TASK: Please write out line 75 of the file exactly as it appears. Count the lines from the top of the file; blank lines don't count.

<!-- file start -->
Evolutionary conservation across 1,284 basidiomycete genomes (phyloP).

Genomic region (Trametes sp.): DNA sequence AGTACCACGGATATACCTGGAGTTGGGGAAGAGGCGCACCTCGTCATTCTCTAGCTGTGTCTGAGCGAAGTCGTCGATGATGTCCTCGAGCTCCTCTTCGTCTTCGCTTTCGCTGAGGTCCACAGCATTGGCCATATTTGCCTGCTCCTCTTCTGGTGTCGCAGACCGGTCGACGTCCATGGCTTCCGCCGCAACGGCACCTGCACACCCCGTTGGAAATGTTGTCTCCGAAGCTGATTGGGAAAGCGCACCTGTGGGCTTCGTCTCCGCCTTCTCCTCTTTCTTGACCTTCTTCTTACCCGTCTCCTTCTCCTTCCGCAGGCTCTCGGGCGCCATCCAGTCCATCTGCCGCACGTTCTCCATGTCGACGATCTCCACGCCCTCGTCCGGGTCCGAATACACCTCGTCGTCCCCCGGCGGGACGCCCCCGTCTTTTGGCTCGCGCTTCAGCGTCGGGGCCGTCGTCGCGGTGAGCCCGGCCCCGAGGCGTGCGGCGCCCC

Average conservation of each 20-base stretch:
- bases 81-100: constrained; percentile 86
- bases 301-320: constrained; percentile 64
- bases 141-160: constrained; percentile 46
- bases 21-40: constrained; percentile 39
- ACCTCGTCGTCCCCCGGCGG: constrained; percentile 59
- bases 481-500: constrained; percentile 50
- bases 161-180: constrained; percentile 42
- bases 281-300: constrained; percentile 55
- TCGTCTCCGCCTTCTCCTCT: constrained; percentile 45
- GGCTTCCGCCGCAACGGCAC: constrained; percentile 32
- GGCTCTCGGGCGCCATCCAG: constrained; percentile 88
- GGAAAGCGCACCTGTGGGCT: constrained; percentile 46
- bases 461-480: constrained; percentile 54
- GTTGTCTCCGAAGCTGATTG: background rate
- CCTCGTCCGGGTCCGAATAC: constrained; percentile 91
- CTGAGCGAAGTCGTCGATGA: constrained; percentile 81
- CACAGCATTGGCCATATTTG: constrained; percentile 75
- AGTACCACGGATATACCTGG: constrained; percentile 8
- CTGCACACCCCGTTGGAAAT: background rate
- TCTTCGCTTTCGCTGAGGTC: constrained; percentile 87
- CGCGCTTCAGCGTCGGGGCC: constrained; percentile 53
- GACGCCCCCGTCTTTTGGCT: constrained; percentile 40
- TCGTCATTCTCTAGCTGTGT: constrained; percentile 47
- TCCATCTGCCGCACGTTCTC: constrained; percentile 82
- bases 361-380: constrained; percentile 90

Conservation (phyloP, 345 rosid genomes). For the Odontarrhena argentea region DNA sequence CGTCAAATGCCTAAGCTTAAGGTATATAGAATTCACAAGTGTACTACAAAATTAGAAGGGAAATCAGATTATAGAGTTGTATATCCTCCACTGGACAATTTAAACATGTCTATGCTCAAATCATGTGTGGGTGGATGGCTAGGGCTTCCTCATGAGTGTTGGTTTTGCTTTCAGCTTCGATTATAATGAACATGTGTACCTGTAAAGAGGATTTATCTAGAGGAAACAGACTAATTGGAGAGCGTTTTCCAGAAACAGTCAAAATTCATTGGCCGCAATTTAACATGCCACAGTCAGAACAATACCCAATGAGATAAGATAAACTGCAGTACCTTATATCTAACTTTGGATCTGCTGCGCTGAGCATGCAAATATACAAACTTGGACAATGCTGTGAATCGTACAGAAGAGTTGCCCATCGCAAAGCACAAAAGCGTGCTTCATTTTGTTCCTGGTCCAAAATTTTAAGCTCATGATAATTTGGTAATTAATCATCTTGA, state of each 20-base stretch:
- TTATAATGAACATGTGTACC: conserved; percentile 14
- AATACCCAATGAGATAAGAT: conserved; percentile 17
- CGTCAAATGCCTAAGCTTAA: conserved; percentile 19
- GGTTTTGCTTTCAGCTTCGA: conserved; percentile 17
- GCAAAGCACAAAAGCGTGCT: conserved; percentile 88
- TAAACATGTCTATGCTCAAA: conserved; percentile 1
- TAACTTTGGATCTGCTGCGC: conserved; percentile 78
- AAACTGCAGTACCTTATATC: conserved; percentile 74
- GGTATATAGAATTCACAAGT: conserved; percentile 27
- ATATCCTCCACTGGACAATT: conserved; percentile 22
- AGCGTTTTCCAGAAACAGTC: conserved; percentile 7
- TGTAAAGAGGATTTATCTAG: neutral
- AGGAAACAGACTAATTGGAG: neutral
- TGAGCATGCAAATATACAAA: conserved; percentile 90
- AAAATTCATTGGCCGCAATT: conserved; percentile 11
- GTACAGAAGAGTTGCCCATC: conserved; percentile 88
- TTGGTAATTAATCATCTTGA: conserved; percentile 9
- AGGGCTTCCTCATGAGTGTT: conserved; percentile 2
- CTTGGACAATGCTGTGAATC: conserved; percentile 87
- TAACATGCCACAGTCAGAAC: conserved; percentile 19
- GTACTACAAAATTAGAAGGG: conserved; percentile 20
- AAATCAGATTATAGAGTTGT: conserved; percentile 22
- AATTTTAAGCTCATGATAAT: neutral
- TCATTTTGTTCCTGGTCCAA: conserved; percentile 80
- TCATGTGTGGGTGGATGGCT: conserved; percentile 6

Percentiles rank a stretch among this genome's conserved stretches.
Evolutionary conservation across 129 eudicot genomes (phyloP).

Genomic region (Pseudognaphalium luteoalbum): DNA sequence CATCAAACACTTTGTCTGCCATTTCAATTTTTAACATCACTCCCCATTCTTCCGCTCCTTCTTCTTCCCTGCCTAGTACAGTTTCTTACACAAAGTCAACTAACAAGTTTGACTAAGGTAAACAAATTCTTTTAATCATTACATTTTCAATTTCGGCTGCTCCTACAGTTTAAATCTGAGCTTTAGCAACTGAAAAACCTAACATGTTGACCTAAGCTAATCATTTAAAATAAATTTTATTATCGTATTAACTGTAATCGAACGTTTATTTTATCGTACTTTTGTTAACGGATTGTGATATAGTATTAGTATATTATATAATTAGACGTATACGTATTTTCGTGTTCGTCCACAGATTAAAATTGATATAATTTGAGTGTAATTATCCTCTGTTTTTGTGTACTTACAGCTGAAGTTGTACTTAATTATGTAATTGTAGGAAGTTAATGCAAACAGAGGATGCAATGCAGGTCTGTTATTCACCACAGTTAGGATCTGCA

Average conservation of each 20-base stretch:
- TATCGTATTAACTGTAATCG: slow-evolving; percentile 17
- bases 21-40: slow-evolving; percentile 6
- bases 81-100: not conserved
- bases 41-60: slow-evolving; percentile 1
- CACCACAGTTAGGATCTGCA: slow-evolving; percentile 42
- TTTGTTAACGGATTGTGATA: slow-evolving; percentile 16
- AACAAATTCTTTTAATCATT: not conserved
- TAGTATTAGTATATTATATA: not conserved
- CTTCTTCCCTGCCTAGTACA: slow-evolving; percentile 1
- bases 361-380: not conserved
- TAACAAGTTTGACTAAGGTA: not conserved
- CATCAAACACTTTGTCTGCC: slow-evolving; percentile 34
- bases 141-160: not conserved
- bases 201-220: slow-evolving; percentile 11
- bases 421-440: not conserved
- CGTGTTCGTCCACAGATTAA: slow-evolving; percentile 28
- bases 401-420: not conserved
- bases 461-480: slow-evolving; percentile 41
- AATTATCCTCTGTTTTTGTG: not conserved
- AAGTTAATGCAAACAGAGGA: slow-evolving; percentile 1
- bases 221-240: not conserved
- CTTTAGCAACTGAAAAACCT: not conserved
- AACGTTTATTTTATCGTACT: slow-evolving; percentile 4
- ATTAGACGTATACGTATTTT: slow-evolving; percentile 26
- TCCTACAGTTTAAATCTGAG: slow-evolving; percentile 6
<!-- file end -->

- bases 401-420: not conserved